I figure the odds of finding a really valuable stone are about like those of playing the lottery. I'm in this for the experience, rebuilding my collection, and (if it by some chance happens), finding some good-quality uncut stones. I've known people who have bought metal detectors, absolutely convinced they were going to find diamond rings, gold coins, and all sorts of valuable items. Needless to say, they had quite the rude awakening to discover that wasn't the case, not by a long shot.

    Thanks for the heads-up re: salted vs. unsalted mines in the Franklin area - that's something I'll definitely check out before deciding where we'll go.

    As for any potential stones of value (should we be lucky enough to find any), there's no way I'd leave them up there. Like you said, there's no way to guarantee that the finished stone you receive is the one you gave them. There are several places around here and in Atlanta where I would be far more comfortable having them appraised and/or cut.

    :respec: AWESOME!! Thanks for these links, and for the MAGMA information!!

    :cheer2: Where do y'all usually go? ITA with you that the thrill of the hunt is definitely part of the fun. The one thing I'm assuming it does take is a lot of patience. I know when I was little and we (my family and my Aunt and cousins) went panning for gold, it was fun for the first hour or two, and after that we kids would get bored, whereas our parents were having an absolute blast :lol: .
  12. Wyliefan

    Wyliefan Well-Known Member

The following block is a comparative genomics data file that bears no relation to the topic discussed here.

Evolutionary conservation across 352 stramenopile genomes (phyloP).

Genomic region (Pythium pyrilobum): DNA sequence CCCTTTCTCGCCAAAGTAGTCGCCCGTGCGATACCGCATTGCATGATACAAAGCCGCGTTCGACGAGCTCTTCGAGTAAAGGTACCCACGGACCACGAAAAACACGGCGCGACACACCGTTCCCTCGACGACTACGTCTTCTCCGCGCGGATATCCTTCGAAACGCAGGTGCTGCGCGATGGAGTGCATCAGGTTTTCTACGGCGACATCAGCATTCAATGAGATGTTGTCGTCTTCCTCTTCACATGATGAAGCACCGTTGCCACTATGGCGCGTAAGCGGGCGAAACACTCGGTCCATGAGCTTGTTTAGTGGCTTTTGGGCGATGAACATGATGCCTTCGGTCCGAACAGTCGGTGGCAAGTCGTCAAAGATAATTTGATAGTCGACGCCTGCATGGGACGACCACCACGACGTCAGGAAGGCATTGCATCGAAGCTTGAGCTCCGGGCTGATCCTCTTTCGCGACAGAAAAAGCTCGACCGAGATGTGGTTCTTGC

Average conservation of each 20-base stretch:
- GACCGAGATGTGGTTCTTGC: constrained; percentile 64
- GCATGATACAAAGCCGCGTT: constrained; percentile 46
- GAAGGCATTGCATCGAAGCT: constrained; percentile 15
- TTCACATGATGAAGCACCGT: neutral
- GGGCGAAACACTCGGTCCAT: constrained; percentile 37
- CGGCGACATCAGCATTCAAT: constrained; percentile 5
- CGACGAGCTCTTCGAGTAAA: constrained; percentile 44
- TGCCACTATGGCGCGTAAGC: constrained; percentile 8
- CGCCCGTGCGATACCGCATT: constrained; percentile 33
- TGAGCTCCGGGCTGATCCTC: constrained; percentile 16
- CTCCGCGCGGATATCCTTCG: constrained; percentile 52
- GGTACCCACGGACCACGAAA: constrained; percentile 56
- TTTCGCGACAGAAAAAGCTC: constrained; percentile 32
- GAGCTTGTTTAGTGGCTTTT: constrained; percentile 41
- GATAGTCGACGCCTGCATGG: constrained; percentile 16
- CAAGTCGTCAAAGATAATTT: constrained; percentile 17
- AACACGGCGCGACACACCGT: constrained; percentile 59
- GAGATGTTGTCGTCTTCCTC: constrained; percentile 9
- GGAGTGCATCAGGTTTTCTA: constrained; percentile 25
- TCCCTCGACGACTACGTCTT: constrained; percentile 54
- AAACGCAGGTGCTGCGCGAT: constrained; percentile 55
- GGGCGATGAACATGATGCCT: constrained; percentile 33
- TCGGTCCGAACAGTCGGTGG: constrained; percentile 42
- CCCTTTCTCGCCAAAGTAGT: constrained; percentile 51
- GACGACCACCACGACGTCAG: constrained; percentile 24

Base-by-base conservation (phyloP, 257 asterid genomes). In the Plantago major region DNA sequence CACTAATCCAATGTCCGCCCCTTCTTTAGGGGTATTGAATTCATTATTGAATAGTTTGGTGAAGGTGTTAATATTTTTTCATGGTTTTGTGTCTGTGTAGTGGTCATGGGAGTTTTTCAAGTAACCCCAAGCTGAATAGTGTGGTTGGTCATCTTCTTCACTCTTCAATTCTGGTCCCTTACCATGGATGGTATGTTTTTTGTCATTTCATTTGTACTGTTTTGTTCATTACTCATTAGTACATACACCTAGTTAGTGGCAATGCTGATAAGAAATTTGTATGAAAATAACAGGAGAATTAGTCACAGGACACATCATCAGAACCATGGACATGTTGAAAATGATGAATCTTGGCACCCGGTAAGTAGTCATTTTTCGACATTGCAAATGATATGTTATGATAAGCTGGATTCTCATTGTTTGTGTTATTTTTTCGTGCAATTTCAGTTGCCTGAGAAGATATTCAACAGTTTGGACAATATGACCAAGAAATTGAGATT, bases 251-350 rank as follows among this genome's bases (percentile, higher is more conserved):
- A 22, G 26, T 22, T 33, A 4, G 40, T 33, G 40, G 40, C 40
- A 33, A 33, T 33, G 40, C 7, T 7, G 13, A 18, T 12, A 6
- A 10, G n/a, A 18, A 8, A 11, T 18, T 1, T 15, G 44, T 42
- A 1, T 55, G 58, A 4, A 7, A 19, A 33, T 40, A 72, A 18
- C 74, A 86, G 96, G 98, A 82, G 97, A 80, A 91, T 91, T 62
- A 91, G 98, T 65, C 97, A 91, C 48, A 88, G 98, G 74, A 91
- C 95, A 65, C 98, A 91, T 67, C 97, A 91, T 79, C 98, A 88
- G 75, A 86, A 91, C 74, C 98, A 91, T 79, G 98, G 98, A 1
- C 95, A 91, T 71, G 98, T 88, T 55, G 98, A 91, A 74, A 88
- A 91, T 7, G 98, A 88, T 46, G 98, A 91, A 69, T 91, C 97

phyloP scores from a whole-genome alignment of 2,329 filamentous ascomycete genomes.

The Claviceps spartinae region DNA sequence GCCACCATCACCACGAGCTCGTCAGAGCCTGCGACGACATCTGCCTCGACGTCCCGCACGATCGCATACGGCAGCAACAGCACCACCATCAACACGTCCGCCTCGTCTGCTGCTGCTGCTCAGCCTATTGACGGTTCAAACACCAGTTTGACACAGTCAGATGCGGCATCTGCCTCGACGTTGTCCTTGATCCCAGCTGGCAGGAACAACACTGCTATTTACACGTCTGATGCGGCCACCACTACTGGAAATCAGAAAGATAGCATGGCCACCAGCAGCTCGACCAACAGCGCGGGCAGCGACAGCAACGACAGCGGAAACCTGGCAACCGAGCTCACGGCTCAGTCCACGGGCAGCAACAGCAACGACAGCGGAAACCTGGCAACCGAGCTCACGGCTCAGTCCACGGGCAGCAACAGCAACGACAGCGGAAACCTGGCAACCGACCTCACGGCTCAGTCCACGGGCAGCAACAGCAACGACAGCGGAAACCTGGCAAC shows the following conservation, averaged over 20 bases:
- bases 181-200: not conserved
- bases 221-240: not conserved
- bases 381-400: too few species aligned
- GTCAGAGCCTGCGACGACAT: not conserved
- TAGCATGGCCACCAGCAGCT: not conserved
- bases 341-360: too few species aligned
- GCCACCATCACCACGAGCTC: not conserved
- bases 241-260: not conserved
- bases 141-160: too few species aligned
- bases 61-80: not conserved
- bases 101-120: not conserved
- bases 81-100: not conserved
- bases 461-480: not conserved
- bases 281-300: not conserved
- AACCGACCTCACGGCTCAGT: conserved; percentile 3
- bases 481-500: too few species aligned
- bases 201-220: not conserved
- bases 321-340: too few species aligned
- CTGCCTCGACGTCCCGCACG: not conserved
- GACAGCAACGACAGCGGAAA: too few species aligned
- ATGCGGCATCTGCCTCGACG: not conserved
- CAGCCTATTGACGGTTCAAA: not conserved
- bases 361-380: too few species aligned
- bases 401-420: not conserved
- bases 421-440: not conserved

Limited travel time that, for this year, is divided up into visits to my goddaughters, to my grandmother, and to Europe on a choir trip. (And hopefully NYC as well, if I can work it in some weekend.) If only I lived near a gem mine, that would be perfect! :)

    Doc's Rocks in Blowing Rock. She also found some on her property in Boone.
  13. Satellitegirl

    Satellitegirl New Member

    I went to one that had the pre-made buckets and they already knew what was in the buckets for the most part. I knew it was a scam type thing, but I did it anyhow. lol. It was my favorite thing to do at the state fair here in NC.

    I'd like to go to a more legit one though eventually.
  14. NancyNC

    NancyNC Well-Known Member

    We went to a mine that is near Boone/Blowing Rock - I'm blanking on the name, but it was on Hwy 105 going out of Boone. There are several in that general vicinity. My co-worker went to Emerald Hollow Mine in Hiddenite, NC. That's getting near the Boone/Blowing Rock area as well.
  15. Satellitegirl

    Satellitegirl New Member

    That Emerald Hollow Mine looks cool :) I'll have to check that out next time.
  16. Cyn

    Cyn Well-Known Member